Bright and sunny merrybells (Uvularia grandiflora) really add sparkle to my springtime shade garden. With their lemon yellow color and 2” dangling bells, the flowers look divine planted along side Virginia Bluebells.Also known as bellworts, this native wildflower grows throughout eastern North America in moist, deciduous woods.
Plant merrybells in part to full shade under deciduous trees (trees that lose their leaves in the fall).The botanical name, Uvularia, comes from comparing the flower shape to the uvula in the back of our throat.
Fern Fiddles emerge in Spring
Merrybells will bloom for about 2 weeks when the fern fiddles are beginning to emerge.A typical clump grows about 12 –18 inches tall with a similar spread.
Triangular green seedpods follow the flowers; seeds will drop or are carried away to new locations by ants.Bees appreciate the pollen provided by this spring blooming native wildflower.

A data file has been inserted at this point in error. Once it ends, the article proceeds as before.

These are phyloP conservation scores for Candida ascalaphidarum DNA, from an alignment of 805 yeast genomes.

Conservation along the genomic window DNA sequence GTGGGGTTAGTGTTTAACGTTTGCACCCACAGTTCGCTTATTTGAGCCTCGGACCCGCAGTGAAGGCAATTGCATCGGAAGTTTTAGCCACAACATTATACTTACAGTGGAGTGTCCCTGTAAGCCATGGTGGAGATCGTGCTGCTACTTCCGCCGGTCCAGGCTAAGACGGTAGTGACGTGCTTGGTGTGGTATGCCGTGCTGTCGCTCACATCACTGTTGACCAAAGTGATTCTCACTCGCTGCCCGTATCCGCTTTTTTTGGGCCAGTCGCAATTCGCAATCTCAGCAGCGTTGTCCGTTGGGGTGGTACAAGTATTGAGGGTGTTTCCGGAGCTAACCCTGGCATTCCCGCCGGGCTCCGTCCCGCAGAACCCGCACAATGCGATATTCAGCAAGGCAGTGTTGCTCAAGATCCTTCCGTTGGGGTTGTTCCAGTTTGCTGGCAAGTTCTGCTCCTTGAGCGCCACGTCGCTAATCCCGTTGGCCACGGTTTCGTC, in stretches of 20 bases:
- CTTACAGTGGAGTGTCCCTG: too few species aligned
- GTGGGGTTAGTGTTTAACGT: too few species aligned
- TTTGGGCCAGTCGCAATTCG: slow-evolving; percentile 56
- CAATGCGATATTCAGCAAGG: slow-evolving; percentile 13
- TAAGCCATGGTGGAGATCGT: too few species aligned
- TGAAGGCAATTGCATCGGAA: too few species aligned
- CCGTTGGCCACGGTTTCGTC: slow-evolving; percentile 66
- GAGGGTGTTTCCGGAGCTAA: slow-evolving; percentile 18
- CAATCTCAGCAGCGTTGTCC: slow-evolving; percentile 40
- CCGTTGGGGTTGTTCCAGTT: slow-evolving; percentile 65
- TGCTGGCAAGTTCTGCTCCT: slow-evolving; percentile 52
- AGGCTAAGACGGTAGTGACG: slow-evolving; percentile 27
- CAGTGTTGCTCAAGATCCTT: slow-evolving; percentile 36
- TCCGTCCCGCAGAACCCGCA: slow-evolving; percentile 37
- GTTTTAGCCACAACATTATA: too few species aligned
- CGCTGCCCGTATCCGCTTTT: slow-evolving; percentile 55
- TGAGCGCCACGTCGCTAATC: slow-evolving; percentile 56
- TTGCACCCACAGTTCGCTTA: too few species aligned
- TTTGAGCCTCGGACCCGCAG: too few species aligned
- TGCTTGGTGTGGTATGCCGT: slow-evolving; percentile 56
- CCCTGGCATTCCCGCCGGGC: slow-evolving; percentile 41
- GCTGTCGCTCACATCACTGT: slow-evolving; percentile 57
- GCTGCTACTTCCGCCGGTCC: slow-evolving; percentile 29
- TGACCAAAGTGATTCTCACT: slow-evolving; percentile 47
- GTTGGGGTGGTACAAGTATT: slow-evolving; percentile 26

While the stems rising out of the ground look a lot like Solomon seal, you can identify the difference in these two plants by the way the leaf attaches to the stem.Merrybell’s stem has a zigzag stem appearance between the leaves and it pokes through the leaf instead of being attached by a petiole in the Solomon seal.
Uvularia emerging in Spring
Merrybells has 4 native species that grow in USDA hardiness zones 3 – 8.Many common names include haybells, wild oats, strawflower and bellworts.Native American’s used the plant medicinally as a salve for wounds and sores.
Please don’t collect wildflowers from the wild.Merrybells are readily purchased from garden centers or over the Internet.Check with a local garden club or a plant rescue group that preserves plants during development for more options to find this beautiful shady garden gem.